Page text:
My colleagues of the Labour party would not listen to me and my friends when we stood up against the Prime Minister and the Chancellor of the Exchequer in our party meetings. Instead, they turned us down and moved votes of censure on us. Talk about a dirty Election! My trade union executive used all its power in order to keep me from coming here. But all that is by the way. The Lord Privy Seal, I hope, has a long life in front of him. I do not envy him in any way. He can be created the Lord of Auchtermuchty if he cares for it. He can have any title so far as I am concerned, but the fact remains that in the working-class mind, and I am speaking as an engineer and viewing the situation from a working engineer's point of view, the men and women who formerly considered Philip Snowden one of the greatest men whom this country ever produced are looking upon him today in another light. But Man, proud man! Dress'd in a little brief authority; Most ignorant of what he's most assur'd, Plays such fantastic tricks before high heaven, As make the angels weep! He will pay the price, you can take it from me. Everyone does so in his own peculiar and particular fashion. And what do we find after this hurricane, this typhoon as the Prime Minister described it, which struck this nation in the General Election? The people were hurled completely off their balance. There were posters put out by the Tory party showing a picture of a cross-roads and one road was marked "The Road to Socialism—Ruin."[HON. MEMBERS: "Hear, hear!"] Yes, but the leader of the Socialist movement was part and parcel with those who were putting out bills of that kind. I wish to God he was in his place now.


Like Paul on the road to Damascus, he saw the light.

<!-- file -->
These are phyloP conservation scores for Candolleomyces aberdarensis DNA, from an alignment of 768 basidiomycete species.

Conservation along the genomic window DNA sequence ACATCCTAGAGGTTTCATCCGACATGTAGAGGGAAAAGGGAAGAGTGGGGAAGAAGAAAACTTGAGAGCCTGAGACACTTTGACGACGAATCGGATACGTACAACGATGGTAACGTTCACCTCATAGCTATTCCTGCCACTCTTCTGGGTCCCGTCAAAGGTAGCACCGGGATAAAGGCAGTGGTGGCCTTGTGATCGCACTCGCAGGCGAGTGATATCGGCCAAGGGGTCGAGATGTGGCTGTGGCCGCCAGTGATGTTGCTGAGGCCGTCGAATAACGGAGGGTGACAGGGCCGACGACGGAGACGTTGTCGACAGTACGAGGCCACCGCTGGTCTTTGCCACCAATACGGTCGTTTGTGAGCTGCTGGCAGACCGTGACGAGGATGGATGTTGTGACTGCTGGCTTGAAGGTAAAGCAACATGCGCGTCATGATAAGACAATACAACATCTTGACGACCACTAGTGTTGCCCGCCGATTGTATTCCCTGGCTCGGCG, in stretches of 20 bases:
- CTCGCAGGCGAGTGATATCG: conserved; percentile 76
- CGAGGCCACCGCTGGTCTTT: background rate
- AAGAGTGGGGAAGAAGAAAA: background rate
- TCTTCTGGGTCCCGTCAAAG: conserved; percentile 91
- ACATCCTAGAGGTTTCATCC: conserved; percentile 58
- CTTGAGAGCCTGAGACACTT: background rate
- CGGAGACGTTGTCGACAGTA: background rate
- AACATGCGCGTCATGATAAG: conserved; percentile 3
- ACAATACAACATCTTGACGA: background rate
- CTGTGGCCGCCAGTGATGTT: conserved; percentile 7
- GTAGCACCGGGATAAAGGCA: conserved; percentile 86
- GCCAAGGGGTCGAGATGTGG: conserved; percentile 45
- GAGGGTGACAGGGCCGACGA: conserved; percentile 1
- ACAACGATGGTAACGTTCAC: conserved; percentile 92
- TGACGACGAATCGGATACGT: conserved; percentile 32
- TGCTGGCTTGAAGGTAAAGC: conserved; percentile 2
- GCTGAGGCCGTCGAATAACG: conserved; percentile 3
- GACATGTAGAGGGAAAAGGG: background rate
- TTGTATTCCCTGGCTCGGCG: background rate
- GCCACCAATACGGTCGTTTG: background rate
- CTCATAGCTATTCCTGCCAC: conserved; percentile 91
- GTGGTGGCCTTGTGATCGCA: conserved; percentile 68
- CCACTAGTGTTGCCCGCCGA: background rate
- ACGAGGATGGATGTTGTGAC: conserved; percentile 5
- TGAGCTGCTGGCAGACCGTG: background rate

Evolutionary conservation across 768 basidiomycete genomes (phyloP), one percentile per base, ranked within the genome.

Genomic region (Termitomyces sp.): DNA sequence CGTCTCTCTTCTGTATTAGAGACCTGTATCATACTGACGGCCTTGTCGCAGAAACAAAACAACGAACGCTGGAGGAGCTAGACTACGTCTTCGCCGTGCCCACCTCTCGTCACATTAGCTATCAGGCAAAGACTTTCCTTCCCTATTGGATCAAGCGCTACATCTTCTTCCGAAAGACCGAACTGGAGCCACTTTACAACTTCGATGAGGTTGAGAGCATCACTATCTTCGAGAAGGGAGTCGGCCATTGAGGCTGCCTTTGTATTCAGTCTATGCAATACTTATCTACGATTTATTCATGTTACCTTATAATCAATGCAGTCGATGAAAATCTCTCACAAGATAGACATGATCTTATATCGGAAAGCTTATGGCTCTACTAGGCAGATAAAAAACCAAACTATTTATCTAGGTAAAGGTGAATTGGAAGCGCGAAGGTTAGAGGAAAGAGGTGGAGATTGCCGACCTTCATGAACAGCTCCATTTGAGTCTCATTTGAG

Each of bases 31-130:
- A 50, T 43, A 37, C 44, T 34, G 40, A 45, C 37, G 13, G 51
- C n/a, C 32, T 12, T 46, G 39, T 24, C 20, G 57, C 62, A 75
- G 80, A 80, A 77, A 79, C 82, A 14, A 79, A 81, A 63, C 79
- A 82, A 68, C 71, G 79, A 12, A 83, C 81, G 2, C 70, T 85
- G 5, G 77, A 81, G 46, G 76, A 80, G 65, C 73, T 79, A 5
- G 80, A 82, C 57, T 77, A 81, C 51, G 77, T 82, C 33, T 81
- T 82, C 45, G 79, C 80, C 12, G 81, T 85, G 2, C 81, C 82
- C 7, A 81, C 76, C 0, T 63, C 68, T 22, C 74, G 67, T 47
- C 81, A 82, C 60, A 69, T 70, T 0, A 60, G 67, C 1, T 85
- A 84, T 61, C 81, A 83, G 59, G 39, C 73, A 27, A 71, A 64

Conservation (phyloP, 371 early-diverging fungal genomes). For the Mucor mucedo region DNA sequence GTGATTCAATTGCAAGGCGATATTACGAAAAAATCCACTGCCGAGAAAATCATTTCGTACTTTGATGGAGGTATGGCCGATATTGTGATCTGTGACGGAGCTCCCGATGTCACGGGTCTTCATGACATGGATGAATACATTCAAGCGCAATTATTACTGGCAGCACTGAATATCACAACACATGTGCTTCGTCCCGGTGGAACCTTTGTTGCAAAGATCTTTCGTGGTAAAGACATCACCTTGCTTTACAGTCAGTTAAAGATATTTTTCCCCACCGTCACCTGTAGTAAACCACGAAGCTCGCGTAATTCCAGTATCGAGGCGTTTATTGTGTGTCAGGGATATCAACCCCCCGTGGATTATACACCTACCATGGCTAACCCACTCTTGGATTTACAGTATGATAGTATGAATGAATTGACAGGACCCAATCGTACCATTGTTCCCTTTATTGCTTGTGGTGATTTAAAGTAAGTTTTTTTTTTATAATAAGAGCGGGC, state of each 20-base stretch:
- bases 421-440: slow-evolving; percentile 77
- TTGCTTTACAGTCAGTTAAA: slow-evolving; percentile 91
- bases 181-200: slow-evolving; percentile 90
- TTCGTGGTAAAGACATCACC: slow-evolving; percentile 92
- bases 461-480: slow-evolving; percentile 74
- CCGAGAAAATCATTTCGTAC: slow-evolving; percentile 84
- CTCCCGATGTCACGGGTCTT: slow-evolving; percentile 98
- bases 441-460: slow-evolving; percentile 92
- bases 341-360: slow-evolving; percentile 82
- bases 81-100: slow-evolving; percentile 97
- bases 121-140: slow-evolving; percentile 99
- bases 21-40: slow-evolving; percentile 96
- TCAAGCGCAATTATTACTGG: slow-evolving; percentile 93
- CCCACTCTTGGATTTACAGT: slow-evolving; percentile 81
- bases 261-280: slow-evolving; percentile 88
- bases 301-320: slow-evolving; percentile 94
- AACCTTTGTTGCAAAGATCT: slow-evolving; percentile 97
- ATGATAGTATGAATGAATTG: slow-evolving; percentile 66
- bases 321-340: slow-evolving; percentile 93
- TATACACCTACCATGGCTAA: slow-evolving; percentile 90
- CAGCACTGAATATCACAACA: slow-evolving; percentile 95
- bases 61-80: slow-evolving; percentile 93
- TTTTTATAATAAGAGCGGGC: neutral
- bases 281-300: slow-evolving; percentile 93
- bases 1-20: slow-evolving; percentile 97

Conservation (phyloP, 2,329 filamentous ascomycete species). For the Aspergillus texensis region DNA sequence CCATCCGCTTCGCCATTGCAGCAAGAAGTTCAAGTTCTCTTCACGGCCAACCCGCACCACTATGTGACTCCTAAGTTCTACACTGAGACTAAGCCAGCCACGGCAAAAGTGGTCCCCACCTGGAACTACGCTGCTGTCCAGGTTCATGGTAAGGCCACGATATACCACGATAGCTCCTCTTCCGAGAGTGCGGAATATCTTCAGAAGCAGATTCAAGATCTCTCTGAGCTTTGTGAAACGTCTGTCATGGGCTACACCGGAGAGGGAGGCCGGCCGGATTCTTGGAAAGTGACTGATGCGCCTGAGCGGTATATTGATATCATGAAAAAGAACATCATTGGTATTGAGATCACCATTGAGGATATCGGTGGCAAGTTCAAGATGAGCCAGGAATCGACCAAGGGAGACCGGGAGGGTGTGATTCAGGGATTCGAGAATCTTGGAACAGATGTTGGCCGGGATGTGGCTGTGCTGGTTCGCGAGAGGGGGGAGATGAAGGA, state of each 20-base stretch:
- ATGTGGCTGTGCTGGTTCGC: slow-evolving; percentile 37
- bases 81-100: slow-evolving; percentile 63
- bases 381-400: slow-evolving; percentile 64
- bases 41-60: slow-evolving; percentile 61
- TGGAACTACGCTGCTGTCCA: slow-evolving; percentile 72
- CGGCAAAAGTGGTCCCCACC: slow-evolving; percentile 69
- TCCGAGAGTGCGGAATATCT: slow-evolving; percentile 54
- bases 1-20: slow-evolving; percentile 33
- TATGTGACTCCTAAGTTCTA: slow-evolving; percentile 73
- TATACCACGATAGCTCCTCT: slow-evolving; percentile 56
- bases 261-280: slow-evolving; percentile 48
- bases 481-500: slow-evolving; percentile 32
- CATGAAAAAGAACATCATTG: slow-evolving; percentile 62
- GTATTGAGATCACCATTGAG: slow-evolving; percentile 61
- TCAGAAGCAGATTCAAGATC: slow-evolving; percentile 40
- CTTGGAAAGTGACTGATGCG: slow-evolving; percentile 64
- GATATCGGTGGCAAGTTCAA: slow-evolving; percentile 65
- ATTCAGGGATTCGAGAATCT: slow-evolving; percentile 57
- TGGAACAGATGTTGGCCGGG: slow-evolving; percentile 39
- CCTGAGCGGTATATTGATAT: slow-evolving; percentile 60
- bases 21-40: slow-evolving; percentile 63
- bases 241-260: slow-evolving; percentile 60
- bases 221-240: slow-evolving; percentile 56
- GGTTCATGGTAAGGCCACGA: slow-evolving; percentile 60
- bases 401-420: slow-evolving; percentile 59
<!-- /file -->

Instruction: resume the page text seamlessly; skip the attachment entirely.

The hon. and learned Member for Argyll (Mr. Mac- quisten) has slipped this time, because the Prime Minister himself publicly announced through the wireless that though the label "Socialist" might be taken off his back, it could not be taken off his mind. He remains a Socialist, and therefore he has not seen the light which the hon. and learned Member prescribes for him. He remains a Socialist—I am not going to question that— but the point which I am on at the moment is that this poster showed that Socialism was the road to ruin whereas the other road marked "Tariffs" was the road to prosperity. And then I come here to this House, and I see these Benches crowded with Britain's might—or what is supposed to be—and they produce what? Out of this terrible storm, this typhoon, this whirlwind, they produce this King's Speech—an orphan of the storm. If there ever was an orphan this is one. Poor innocent unchristened babe. There it is, nameless. There is a King's Speech for you! We were told that the road to prosperity was tariffs. The Prime Minister with all this might behind him, with all these millions of votes, was asked from this bench by the hon. and gallant Member for Bournemouth (Sir H. Croft) a plain, simple question and that question was evaded by the Prime Minister, who is supposed to be the greatest man in the world at the moment—in the eyes of most people in civilisation, he is. The whole of Britain believes him to be the saviour of the moment and believe that not only will he save Britain but save civilisation. But when the Prime Minister was asked a simple, straightforward question in straight British fashion, as one Briton to another, he evaded that question.

Not only that but to show you the power of this wonderful Government, I may mention that I heard the Noble Lady the Member for the Sutton Division of Plymouth (Viscountess Astor) put another simple, plain and straight question to the Prime Minister, and she also got an evasive answer. There was not a straight answer even for her, but she plied the right hon. Gentleman further and said she did not understand his reply. And what did the Prime Minister of England say to that? He said: "I did not intend you to understand what I said." Hon. Members opposite can have that for honest leadership if they like. We had him for years. A few of us tried to face up to him and because we did so, we were denounced up hill and down dale, and were not allowed the party's endorsement at the election. So I say to hon. Members opposite—beware.